Bruce Vail explains why and how the Republicans are aiming to gridlock the National Labor Relations Board, a goal that he says is primarily based in anti-union, anti-worker bias.

Tax Cuts Can Do More Harm Than Good (AJAM)

David Cay Johnston looks at a new report on tax cuts, which shows that short-term economic growth aside, badly structured tax cuts just push costs to the future and can incentivize bad investments.

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Daily Digest - September 15: Violence Against Women is Still a Threat, Abroad and at Home

Sep 15, 2014Rachel Goldfarb

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Hillary Clinton Seeks End to Gender Violence by Terrorist Groups (CBS News)

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Hillary Clinton Seeks End to Gender Violence by Terrorist Groups (CBS News)

Clinton also spoke about issues of violence against women in the U.S., reports Hannah Fraser-Chanpong, reiterating her stance that domestic violence requires criminal, not cultural, responses.

White House Photo Ops, Old School (NYT)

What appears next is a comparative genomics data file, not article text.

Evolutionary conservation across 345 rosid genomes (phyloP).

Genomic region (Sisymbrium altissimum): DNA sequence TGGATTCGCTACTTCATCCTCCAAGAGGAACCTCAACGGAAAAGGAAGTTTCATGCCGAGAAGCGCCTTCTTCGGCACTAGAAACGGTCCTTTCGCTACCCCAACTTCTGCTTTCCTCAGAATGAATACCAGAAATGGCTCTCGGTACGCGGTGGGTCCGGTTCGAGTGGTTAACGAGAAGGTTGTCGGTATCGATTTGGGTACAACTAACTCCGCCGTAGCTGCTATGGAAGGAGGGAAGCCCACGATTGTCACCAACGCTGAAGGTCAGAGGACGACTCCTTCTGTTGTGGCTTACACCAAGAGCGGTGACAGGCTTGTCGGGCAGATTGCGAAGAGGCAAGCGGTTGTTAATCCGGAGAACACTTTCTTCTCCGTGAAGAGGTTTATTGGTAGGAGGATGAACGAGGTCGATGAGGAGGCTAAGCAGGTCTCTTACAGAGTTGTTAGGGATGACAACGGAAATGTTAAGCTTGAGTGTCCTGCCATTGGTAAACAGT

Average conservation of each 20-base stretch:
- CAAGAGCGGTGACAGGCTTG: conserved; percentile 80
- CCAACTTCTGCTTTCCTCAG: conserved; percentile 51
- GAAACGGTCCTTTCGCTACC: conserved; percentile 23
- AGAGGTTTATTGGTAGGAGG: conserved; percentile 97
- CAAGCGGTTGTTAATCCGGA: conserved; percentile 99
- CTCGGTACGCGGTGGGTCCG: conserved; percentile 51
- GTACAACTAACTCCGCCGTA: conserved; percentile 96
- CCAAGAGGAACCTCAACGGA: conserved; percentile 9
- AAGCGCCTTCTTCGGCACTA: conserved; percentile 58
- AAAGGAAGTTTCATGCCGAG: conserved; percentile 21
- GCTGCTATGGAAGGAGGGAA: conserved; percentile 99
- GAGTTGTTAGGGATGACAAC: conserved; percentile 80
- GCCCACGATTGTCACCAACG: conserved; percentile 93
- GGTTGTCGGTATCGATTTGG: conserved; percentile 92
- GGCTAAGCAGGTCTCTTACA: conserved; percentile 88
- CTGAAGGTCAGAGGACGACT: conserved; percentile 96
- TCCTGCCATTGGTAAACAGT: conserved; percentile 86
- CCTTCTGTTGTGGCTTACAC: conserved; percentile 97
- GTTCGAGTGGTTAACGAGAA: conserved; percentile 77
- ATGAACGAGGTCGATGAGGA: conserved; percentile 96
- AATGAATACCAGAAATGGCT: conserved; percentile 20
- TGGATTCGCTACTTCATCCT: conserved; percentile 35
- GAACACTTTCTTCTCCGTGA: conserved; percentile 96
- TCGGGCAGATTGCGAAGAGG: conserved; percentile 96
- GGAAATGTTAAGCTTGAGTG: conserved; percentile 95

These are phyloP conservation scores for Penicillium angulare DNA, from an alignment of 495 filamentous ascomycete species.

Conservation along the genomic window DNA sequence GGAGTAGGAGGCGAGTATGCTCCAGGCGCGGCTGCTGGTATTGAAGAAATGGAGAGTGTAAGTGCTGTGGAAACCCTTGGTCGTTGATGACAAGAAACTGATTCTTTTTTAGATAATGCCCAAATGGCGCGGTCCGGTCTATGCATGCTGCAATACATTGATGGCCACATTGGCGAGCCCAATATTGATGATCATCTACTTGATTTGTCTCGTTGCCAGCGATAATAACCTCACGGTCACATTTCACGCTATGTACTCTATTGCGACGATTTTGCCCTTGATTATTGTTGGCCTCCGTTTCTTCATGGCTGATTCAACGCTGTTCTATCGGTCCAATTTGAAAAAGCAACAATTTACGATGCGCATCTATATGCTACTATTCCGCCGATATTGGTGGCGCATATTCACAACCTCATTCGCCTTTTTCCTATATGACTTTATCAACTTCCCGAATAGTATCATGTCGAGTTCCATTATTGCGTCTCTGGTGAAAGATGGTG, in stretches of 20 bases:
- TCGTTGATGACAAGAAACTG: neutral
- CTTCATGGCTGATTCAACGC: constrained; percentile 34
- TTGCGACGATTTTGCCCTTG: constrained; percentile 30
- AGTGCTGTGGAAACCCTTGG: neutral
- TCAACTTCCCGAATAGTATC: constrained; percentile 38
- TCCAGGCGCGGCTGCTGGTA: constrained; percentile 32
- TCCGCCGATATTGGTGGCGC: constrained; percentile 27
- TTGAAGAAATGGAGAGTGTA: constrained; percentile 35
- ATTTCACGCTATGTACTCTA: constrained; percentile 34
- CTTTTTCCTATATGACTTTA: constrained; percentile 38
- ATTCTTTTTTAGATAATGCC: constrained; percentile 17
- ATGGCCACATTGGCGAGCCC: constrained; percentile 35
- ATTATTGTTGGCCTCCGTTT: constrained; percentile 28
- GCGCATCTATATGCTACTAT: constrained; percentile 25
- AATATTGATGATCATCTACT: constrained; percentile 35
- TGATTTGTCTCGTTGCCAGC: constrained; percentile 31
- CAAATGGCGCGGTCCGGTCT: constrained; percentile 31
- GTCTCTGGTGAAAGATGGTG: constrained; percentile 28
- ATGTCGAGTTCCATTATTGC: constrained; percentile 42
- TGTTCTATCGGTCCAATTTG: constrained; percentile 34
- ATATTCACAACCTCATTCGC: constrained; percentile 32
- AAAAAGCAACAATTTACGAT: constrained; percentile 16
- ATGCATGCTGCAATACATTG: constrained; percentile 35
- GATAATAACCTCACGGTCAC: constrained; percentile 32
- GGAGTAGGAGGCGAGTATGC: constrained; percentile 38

Roosevelt Institute Senior Fellow David Woolner says the new Ken Burns film The Roosevelts: An Intimate History highlights the interconnectedness of the lives of Theodore, Franklin, and Eleanor.

Shareholders Say, ‘Show Me The Money’ (In These Times)

David Sirota explains the fight over corporate political spending disclosures. A proposed Securities and Exchange Commission rule has significant public support – and plenty of corporate pushback.

  • Roosevelt Take: Roosevelt Institute Fellow Susan Holmberg looks at the costs and benefits of mandating corporate political spending disclosure.

Workers Go on Strike at Hammond Automotive Seats Plant (Chicago Tribune)

The workers are "tired of being treated like fast-food industry employees," writes Alexandra Chachkevitch. They are asking for the elimination of a salary cap instituted during the financial crisis.

Workers in Maine Buy Out Their Jobs, Set an Example for the Nation (Truthout)

Rob Brown, Noemi Giszpenc, and Brian Van Slyke explain why the creation of the Island Employee Cooperative in Deer Isle, Maine is a particularly groundbreaking achievement.

New on Next New Deal

How Much are Local Civil Asset Forfeiture Abuses Driven By the Feds? A Reply to Libertarians

Roosevelt Institute Fellow Mike Konczal counters libertarian arguments, showing that the profit motive is bottom-up: asset forfeiture in non-Federal cases is driven by local policy.